So over the course of the semester, classes with all these elements engage students in a number of empirically supported ways. While I’d started developing my procedures before the publication of the landmark paper on high impact practices titled “Improving students’ learning with effective learning techniques” my work clearly aligns with the recommendations therein. That was validating. Using the terminology from this paper, here’s what my techniques get my students to do: [note: High = high impact score in the article noted above; Mod = moderate impact score in the article noted above]

  • Distributed Practice (High). Students read every week. They are quizzed every week. They engage in discussion every week. That is, cramming is discouraged, because if they don’t read each week, they can’t participate and it shows.
  • Retrieval Practice (High). Students take regular low-stakes quizzes. Students are encouraged to create their own sets of flash cards.
  • Elaborative interrogation (Mod): not only do the RA’s require such thinking, I also frame my lectures in this way. That is, I don’t just report information. I present students with questions, and I answer the questions with research and theory. I then continue on, by challenging the validity of the research and of the theory.
  • Self explanation (Mod). The reflective portions of the RAs encourage students to think about what they know, then reflect on what they’ve learned.
  • Summarization (Mod). The body of the RA’s is a summary, guided by the prompts. It turns out that not all students remember to look at the syllabus prompts though, so for most, this is a recitation section rather than an answer, as intended.
  • Interleaved / Subjective organization Practice (Mod). I don’t follow the order of information flow in the textbook chapters. I develop a narrative flow that makes the most sense to me. Students then, when they study, have to re-organize the information as they study, to blend lecture material with readings. They can either use the book flow and insert their lectures notes, or use the lecture outlines and insert their book notes. Either order works. Working through the material in this way forces students to engage in elaborative engagement as they study. As well, I revisit ideas repeatedly over the term, that is, I don’t just “cover and move on.” Revisiting periodically is a form of interleaving and a way of helping students make broader, more detailed connections.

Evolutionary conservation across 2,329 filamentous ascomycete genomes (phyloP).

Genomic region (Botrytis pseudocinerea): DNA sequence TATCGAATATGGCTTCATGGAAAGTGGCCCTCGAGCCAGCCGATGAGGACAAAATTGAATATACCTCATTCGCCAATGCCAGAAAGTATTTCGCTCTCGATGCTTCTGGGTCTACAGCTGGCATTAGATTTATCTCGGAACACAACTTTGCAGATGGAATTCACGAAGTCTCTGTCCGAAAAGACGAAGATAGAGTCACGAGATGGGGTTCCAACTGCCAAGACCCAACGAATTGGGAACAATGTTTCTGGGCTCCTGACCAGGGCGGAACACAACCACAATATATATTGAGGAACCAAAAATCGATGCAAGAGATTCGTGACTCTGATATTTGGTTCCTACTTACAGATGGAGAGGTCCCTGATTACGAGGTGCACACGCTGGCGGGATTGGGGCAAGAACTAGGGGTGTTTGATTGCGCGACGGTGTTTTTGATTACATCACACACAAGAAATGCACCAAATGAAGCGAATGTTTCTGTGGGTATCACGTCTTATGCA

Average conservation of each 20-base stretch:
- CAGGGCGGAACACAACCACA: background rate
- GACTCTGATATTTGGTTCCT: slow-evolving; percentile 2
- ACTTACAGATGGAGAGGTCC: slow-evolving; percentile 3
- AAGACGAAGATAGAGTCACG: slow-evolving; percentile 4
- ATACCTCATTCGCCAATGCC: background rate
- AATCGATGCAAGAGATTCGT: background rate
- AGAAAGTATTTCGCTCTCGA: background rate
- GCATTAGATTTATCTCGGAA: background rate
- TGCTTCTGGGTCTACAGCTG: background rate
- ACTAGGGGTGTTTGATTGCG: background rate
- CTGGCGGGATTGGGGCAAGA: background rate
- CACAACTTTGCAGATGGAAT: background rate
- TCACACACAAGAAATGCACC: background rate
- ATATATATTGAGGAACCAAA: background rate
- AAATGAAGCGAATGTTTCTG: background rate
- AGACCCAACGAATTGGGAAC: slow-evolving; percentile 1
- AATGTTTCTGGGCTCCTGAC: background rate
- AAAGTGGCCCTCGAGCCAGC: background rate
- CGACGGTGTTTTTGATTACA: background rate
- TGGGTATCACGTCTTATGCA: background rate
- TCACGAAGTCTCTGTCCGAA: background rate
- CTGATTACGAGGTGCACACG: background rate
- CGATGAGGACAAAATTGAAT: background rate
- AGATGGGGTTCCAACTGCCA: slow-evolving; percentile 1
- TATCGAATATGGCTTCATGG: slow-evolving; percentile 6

With all the work noted above, I’ve stopped doing some things I used to do quite regularly. That is, I’ve stopped giving students study guides. I stopped doing this for a number of reasons – some practical, others empirical.

When I do “just in time” lecture prep, I am making the exams “just in time,” too. That is, there isn’t enough time in between content coverage and exam for a guide to be made and used properly. Further, as I get to know students and their interests by reading their RA’s each week, I often change readings a bit, to tailor the content to their interests, so making a guide in advance isn’t fool-proof.

Another reason I don’t give out study guides? They can use the in-class quizzes to practice with and to use as a guide for making their own sets of flash-cards.